Global Wildlife Populations Declined by 68% since 1970, WWF Claims

The population sizes of mammals, birds, fish, amphibians, and reptiles have seen an alarming drop.
Derya Ozdemir

Amid the COVID-19 pandemic, there've been instances where nature healed itself and animals came back to reclaim what has been taken by the humans. However, a new report by the World Wildlife Fund's (WWF) Living Planet Report has shown that such events are not enough to redeem the damage of the past 50 years.

An extensive analysis of species' populations globally has revealed an average decline of 68% in wildlife species numbers between 1970 and 2016.


The WWF's Living Planet Report is published every two years to track and examine global biodiversity through the Living Planet Index. The metric it draws its conclusion from is provided by the Zoological Society of London and more than 4,000 other sources.

Worldwide populations of mammals, birds, amphibians, reptiles, and fish have undergone an average two-thirds decline since 1970. Trade of wildlife, loss, and degradation of natural habitats, deforestation, and unsustainable agriculture are the main driving forces behind this dramatic decline.

Due to illegal hunting, the eastern lowland gorilla in the Democratic Republic of Congo saw an estimated 87% decline in their population between 1994 and 2015. The most affected, perhaps, was the Chinese sturgeon in the country's Yangtze river, which is now inhabitable because of the damming of the waterways and causing a decline of 97% between 1982 and 2015.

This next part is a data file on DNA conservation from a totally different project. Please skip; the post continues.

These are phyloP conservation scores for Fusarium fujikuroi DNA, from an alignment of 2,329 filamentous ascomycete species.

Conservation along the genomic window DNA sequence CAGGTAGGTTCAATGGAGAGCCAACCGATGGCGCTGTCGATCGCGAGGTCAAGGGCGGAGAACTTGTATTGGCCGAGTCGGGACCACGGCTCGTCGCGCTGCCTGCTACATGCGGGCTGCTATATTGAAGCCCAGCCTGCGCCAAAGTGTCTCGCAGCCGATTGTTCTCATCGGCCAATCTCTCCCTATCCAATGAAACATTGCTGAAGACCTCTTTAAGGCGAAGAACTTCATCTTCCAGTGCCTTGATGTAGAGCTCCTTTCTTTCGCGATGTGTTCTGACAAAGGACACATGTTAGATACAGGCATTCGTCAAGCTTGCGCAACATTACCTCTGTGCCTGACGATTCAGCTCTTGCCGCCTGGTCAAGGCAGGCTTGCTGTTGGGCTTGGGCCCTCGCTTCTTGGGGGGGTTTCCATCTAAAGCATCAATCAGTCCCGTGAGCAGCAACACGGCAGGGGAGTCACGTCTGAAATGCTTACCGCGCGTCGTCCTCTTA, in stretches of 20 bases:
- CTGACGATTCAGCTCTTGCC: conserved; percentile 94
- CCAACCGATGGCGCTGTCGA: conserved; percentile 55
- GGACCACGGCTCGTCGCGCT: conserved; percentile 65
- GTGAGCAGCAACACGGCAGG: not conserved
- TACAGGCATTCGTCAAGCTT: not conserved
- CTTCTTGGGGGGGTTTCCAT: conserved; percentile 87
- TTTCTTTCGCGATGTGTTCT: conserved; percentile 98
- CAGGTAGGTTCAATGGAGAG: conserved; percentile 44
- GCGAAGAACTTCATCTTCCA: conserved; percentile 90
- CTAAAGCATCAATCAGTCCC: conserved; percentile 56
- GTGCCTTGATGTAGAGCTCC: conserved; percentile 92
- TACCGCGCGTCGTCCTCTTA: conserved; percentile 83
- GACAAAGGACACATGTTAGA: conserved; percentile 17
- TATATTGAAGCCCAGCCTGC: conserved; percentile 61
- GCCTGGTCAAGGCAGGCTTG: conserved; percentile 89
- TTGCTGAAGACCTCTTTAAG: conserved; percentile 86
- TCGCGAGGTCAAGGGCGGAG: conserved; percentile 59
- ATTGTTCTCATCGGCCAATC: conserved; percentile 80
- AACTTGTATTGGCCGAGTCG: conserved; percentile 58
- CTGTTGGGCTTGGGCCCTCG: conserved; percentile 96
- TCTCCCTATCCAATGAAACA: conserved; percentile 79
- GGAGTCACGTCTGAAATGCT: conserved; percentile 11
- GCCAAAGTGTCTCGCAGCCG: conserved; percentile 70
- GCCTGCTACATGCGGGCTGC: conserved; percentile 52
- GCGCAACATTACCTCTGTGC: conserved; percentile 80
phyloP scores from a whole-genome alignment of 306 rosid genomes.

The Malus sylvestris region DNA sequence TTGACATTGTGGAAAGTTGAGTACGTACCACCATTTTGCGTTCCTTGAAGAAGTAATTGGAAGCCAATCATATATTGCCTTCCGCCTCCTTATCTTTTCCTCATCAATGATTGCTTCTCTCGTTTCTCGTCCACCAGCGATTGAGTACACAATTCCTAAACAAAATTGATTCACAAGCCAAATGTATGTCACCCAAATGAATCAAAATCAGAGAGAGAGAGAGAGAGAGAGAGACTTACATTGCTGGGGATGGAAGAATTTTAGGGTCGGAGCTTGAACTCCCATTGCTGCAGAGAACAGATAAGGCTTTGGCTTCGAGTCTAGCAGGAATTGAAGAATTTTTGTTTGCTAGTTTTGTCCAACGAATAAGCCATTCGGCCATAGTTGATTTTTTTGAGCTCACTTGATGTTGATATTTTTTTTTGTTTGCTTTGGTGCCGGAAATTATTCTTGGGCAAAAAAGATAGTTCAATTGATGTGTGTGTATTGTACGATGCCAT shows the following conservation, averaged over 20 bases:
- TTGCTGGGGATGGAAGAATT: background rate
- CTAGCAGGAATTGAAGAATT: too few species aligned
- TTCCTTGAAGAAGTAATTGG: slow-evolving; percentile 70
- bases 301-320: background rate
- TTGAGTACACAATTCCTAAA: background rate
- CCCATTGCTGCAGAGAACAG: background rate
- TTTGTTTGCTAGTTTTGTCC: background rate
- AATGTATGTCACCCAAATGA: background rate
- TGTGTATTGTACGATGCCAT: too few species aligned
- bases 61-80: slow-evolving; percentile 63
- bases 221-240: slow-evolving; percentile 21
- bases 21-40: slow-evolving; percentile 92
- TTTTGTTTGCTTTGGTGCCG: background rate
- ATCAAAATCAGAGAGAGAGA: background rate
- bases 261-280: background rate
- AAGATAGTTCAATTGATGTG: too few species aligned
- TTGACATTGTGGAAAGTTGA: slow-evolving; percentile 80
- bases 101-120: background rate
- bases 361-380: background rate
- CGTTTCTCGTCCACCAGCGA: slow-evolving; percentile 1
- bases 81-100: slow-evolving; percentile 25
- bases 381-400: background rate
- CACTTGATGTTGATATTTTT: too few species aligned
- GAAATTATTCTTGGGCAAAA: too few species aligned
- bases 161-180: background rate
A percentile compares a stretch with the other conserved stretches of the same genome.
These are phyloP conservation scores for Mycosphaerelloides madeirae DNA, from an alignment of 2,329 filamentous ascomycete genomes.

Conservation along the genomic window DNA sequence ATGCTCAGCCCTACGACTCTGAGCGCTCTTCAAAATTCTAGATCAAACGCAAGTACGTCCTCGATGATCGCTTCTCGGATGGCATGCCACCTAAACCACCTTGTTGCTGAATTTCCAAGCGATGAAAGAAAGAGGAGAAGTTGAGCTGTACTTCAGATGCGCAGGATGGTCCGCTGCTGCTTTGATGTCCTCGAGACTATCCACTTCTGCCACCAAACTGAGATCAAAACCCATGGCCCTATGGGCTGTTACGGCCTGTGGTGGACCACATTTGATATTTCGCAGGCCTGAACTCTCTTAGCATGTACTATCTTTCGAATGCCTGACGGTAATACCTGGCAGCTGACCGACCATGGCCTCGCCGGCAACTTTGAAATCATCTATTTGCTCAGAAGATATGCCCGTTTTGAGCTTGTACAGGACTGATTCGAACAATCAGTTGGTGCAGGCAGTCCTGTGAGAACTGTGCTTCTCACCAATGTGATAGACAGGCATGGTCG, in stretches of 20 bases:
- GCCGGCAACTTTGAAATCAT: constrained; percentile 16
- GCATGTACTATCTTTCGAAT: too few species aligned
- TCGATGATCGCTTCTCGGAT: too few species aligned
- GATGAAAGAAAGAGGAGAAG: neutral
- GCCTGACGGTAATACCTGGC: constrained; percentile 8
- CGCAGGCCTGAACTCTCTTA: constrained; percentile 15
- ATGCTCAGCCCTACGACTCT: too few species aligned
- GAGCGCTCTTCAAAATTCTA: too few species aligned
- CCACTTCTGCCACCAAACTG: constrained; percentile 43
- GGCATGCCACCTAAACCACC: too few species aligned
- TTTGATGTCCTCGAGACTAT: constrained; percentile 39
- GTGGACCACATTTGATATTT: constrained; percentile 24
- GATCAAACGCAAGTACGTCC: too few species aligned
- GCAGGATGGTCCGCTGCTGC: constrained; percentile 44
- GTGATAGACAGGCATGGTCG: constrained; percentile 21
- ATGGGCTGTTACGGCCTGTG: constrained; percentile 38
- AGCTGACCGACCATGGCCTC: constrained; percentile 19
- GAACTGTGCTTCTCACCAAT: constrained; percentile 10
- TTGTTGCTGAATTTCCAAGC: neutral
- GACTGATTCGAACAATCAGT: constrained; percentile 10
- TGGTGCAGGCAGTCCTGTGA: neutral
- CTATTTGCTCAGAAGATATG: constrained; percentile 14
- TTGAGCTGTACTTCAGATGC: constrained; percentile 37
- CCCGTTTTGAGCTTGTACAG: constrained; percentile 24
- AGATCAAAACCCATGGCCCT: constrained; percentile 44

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Marco Lambertini, director general of WWF, described the findings as "catastrophic." These declines in wildlife species populations are "an indicator that nature is unraveling and that our planet is flashing red warning signs of systems failure."

Lambertini also added, "In the midst of a global pandemic, it is now more important than ever to take unprecedented and coordinated global action to halt and start to reverse the loss of biodiversity and wildlife populations across the globe by the end of the decade and protect our future health and livelihoods. Our own survival increasingly depends on it."

You can read the full Living Planet Report 2020 here.

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